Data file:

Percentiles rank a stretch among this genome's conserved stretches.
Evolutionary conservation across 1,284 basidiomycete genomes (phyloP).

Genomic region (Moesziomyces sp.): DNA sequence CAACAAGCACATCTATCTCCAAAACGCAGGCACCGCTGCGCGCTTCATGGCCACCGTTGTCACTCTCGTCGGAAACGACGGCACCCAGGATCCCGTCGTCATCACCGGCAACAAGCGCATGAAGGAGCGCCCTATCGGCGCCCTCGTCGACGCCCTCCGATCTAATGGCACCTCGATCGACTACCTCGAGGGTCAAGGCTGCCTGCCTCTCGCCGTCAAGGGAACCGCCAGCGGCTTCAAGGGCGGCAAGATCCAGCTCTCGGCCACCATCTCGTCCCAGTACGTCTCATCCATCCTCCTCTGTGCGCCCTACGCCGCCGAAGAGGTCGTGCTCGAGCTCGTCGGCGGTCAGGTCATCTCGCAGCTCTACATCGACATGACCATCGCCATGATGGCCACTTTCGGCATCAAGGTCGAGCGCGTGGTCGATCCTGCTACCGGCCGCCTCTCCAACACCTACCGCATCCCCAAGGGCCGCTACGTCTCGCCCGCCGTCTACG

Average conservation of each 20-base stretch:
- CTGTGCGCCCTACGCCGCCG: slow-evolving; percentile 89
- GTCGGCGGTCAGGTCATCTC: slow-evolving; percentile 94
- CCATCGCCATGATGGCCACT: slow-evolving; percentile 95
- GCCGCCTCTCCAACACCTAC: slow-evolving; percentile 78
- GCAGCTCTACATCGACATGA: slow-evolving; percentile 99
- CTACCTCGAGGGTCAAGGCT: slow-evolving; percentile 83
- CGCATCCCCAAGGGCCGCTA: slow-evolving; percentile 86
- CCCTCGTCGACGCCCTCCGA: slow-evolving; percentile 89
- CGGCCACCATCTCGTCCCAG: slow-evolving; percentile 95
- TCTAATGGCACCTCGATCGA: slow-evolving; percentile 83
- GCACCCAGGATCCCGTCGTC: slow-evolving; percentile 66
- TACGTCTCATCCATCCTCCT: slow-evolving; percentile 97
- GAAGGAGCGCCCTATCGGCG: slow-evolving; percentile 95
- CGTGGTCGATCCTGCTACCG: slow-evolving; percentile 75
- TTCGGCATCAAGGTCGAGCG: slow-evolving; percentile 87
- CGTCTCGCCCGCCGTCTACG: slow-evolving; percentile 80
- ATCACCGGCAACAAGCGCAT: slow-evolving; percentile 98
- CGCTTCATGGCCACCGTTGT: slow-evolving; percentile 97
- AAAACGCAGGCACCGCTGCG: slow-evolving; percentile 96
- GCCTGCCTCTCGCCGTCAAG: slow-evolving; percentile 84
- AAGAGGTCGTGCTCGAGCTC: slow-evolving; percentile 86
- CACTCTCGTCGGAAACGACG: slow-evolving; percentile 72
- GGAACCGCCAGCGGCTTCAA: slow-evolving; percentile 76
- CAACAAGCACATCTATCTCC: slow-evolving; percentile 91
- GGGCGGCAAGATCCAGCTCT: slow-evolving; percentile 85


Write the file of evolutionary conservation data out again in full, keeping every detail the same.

Percentiles rank a stretch among this genome's conserved stretches.
Evolutionary conservation across 1,284 basidiomycete genomes (phyloP).

Genomic region (Moesziomyces sp.): DNA sequence CAACAAGCACATCTATCTCCAAAACGCAGGCACCGCTGCGCGCTTCATGGCCACCGTTGTCACTCTCGTCGGAAACGACGGCACCCAGGATCCCGTCGTCATCACCGGCAACAAGCGCATGAAGGAGCGCCCTATCGGCGCCCTCGTCGACGCCCTCCGATCTAATGGCACCTCGATCGACTACCTCGAGGGTCAAGGCTGCCTGCCTCTCGCCGTCAAGGGAACCGCCAGCGGCTTCAAGGGCGGCAAGATCCAGCTCTCGGCCACCATCTCGTCCCAGTACGTCTCATCCATCCTCCTCTGTGCGCCCTACGCCGCCGAAGAGGTCGTGCTCGAGCTCGTCGGCGGTCAGGTCATCTCGCAGCTCTACATCGACATGACCATCGCCATGATGGCCACTTTCGGCATCAAGGTCGAGCGCGTGGTCGATCCTGCTACCGGCCGCCTCTCCAACACCTACCGCATCCCCAAGGGCCGCTACGTCTCGCCCGCCGTCTACG

Average conservation of each 20-base stretch:
- CTGTGCGCCCTACGCCGCCG: slow-evolving; percentile 89
- GTCGGCGGTCAGGTCATCTC: slow-evolving; percentile 94
- CCATCGCCATGATGGCCACT: slow-evolving; percentile 95
- GCCGCCTCTCCAACACCTAC: slow-evolving; percentile 78
- GCAGCTCTACATCGACATGA: slow-evolving; percentile 99
- CTACCTCGAGGGTCAAGGCT: slow-evolving; percentile 83
- CGCATCCCCAAGGGCCGCTA: slow-evolving; percentile 86
- CCCTCGTCGACGCCCTCCGA: slow-evolving; percentile 89
- CGGCCACCATCTCGTCCCAG: slow-evolving; percentile 95
- TCTAATGGCACCTCGATCGA: slow-evolving; percentile 83
- GCACCCAGGATCCCGTCGTC: slow-evolving; percentile 66
- TACGTCTCATCCATCCTCCT: slow-evolving; percentile 97
- GAAGGAGCGCCCTATCGGCG: slow-evolving; percentile 95
- CGTGGTCGATCCTGCTACCG: slow-evolving; percentile 75
- TTCGGCATCAAGGTCGAGCG: slow-evolving; percentile 87
- CGTCTCGCCCGCCGTCTACG: slow-evolving; percentile 80
- ATCACCGGCAACAAGCGCAT: slow-evolving; percentile 98
- CGCTTCATGGCCACCGTTGT: slow-evolving; percentile 97
- AAAACGCAGGCACCGCTGCG: slow-evolving; percentile 96
- GCCTGCCTCTCGCCGTCAAG: slow-evolving; percentile 84
- AAGAGGTCGTGCTCGAGCTC: slow-evolving; percentile 86
- CACTCTCGTCGGAAACGACG: slow-evolving; percentile 72
- GGAACCGCCAGCGGCTTCAA: slow-evolving; percentile 76
- CAACAAGCACATCTATCTCC: slow-evolving; percentile 91
- GGGCGGCAAGATCCAGCTCT: slow-evolving; percentile 85